and put it into the public domain.

john//

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Re: U. Washington Crypto Course Available Online For Free

2006-06-09 Thread John R. Black
Oops, I forgot about Neal!  :embarrassed:

He's a top-notch mathematician, has a couple of books on crypto (or 
crypto-related topics) and even wrote a controversial article with Menezes
recently that was discussed on this mailing list.

But I don't think he teaches a crypto class at UW?!


On Tue, Jun 06, 2006 at 09:28:41PM -0700, Andrew Tucker wrote:
 No cryptographers at UW?  I think Neil Koblitz would disagree with that:  
 http://www.math.washington.edu/~koblitz/
 

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Re: U. Washington Crypto Course Available Online For Free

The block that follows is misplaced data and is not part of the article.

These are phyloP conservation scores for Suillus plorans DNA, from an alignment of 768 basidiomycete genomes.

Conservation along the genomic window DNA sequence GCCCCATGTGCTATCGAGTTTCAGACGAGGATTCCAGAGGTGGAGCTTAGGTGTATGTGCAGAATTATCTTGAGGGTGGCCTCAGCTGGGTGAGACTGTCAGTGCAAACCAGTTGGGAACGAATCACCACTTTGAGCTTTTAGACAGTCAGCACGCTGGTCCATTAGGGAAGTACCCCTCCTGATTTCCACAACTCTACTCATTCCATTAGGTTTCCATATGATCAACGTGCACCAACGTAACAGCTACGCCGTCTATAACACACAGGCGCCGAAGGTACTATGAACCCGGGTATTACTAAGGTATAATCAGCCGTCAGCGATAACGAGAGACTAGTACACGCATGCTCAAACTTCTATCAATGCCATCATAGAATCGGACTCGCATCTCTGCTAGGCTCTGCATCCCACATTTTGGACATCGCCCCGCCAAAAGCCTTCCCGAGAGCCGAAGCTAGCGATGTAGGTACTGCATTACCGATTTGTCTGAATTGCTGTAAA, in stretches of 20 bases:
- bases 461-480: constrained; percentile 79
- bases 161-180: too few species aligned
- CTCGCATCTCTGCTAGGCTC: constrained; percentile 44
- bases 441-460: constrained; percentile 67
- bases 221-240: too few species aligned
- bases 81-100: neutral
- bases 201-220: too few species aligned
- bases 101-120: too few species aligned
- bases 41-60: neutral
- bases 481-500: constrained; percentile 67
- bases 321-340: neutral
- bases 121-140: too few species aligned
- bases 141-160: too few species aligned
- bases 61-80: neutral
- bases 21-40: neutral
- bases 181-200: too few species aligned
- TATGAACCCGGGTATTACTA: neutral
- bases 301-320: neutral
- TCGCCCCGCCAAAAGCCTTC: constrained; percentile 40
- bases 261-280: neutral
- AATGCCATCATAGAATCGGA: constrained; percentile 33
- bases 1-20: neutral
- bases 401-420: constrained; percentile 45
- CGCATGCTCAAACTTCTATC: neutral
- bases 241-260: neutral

2006-06-09 Thread John R. Black

 It is taught by good people, but I find it a bit strange they are all
 Microsoft employees.  This is perhaps because U. Wash doesn't have any
 cryptographers.
 
 I hardly think that you can discount the skills of Josh Beneloh and 
 Brian LaMacchia.
 
Who is discounting?  I said they are good people but that they work
for Microsoft and not for the University of Washington.


 That changes in the fall: they hired an excellent young cryptographer
 named Yoshi Kohno.
 
 Damn, I was trying to hire Yoshi...
 
So were we (here at the University of Colorado).  So was everyone! :)

john//

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Re: U. Washington Crypto Course Available Online For Free

2006-06-06 Thread John R. Black
On Tue, Jun 06, 2006 at 01:57:25AM -0700, Udhay Shankar N wrote:
 http://it.slashdot.org/article.pl?sid=06/06/04/1311243
 
It is taught by good people, but I find it a bit strange they are all